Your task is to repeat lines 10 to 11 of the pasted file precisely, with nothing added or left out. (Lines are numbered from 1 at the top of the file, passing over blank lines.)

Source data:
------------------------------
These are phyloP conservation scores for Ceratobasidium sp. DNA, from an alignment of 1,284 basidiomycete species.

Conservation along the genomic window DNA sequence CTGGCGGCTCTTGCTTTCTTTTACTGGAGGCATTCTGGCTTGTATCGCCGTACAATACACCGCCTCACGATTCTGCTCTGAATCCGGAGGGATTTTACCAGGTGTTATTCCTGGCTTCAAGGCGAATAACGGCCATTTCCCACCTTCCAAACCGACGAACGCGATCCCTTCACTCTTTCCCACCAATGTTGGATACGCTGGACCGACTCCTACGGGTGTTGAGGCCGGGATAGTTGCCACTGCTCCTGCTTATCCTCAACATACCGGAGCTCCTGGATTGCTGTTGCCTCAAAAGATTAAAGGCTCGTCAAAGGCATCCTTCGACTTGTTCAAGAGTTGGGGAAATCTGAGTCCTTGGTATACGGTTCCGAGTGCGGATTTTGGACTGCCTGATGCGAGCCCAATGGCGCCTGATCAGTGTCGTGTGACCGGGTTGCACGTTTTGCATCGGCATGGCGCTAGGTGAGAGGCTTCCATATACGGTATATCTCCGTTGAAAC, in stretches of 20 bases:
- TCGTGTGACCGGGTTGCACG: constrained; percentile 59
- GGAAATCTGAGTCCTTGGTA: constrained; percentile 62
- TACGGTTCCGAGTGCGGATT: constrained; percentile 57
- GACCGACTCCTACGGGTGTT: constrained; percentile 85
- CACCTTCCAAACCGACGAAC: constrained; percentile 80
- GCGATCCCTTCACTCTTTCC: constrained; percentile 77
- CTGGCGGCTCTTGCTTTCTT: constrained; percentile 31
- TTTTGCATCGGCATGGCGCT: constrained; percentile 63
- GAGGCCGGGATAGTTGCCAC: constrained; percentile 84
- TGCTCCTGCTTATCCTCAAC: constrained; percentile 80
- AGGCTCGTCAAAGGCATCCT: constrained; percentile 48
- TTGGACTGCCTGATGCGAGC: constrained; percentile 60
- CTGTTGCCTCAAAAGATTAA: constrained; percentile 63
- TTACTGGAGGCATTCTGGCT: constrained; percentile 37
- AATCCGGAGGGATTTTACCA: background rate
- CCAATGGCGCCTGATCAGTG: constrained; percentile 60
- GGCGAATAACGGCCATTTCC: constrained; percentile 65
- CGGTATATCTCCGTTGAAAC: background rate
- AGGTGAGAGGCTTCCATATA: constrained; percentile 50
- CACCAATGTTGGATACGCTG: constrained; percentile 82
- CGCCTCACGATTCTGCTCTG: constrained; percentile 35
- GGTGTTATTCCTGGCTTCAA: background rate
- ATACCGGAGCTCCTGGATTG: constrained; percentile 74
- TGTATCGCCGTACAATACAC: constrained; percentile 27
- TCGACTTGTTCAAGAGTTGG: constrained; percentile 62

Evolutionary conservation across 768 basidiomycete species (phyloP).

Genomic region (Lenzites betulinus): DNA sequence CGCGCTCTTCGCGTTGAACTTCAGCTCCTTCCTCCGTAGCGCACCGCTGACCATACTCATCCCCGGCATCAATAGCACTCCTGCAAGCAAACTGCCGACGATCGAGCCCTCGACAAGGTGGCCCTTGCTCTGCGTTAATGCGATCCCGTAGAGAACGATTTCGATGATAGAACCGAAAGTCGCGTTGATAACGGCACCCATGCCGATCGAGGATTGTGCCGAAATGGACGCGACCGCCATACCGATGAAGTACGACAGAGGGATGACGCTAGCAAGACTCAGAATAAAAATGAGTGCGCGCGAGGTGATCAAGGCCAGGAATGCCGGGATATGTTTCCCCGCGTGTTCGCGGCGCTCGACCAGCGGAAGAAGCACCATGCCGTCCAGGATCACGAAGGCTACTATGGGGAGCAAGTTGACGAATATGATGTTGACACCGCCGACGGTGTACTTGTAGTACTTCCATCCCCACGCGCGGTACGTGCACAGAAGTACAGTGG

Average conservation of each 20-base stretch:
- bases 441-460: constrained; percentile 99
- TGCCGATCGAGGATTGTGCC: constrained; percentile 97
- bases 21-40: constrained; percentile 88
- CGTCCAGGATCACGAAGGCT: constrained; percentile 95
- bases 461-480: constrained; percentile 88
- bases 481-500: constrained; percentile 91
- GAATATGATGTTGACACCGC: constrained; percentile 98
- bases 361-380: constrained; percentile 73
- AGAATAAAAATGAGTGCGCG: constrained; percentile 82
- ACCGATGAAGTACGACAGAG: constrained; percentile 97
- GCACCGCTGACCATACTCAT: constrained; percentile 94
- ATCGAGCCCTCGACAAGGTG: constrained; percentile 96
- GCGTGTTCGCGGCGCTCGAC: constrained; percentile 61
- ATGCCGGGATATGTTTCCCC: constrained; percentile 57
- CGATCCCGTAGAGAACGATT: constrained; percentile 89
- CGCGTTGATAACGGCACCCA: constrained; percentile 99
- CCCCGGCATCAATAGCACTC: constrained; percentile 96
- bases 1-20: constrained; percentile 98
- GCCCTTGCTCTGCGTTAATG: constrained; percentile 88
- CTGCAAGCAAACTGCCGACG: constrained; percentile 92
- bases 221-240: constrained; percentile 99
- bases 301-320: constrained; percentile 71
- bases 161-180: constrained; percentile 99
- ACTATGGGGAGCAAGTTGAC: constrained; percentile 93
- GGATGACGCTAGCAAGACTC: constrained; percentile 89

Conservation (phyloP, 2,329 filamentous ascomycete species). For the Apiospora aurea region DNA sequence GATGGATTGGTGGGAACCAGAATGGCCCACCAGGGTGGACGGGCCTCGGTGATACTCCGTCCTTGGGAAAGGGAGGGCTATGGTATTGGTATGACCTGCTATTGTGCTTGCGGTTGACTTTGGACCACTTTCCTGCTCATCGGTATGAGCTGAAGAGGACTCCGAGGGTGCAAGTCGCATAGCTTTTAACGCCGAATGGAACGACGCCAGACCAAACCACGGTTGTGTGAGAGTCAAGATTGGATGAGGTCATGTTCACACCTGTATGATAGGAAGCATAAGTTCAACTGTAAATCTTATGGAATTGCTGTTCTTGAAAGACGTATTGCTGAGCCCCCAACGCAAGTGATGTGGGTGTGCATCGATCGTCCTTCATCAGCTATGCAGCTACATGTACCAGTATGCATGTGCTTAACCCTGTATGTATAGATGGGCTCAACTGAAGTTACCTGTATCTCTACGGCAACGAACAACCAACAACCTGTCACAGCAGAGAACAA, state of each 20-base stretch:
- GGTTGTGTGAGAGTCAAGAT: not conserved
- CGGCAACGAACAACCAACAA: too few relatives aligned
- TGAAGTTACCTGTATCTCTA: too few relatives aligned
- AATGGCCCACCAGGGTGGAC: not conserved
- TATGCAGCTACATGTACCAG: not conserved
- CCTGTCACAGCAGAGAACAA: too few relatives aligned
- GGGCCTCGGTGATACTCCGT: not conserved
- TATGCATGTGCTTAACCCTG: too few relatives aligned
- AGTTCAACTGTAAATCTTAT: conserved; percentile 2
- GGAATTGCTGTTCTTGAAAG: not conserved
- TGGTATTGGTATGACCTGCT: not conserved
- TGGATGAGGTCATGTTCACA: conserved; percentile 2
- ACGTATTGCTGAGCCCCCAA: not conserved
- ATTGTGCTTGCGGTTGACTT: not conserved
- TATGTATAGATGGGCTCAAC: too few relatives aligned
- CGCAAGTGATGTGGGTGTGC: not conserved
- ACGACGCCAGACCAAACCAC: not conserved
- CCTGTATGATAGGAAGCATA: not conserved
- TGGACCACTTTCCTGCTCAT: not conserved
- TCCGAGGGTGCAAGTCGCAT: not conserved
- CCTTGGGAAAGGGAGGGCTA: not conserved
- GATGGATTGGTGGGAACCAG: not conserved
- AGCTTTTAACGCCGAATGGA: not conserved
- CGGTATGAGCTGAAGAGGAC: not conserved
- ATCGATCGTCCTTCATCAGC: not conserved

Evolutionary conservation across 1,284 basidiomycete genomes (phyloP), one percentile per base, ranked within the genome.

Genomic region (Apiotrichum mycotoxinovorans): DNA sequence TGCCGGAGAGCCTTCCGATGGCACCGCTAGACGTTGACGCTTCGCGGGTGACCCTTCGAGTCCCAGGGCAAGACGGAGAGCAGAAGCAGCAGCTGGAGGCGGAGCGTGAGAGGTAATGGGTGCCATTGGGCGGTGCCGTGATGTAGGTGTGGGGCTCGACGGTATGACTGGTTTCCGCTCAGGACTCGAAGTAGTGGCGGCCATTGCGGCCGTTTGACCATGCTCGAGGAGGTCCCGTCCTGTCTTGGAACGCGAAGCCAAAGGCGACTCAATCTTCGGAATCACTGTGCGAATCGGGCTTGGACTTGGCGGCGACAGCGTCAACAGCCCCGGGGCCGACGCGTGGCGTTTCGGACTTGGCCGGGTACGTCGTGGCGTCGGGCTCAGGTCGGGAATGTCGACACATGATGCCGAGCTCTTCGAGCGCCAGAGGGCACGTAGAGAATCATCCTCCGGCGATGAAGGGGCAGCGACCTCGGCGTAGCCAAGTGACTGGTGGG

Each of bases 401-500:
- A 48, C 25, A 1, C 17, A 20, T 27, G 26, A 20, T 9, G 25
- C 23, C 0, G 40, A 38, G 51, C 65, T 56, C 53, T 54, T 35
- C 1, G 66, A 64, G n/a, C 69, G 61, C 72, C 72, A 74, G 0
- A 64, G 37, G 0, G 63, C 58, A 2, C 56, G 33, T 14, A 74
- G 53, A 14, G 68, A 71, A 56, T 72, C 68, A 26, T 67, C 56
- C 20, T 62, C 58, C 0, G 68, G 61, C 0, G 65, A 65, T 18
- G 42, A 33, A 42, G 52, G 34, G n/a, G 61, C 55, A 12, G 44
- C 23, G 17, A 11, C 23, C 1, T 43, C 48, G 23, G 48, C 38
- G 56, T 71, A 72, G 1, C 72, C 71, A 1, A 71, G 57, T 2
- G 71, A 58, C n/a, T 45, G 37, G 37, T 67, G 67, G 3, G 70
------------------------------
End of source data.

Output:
- TTTTGCATCGGCATGGCGCT: constrained; percentile 63
- GAGGCCGGGATAGTTGCCAC: constrained; percentile 84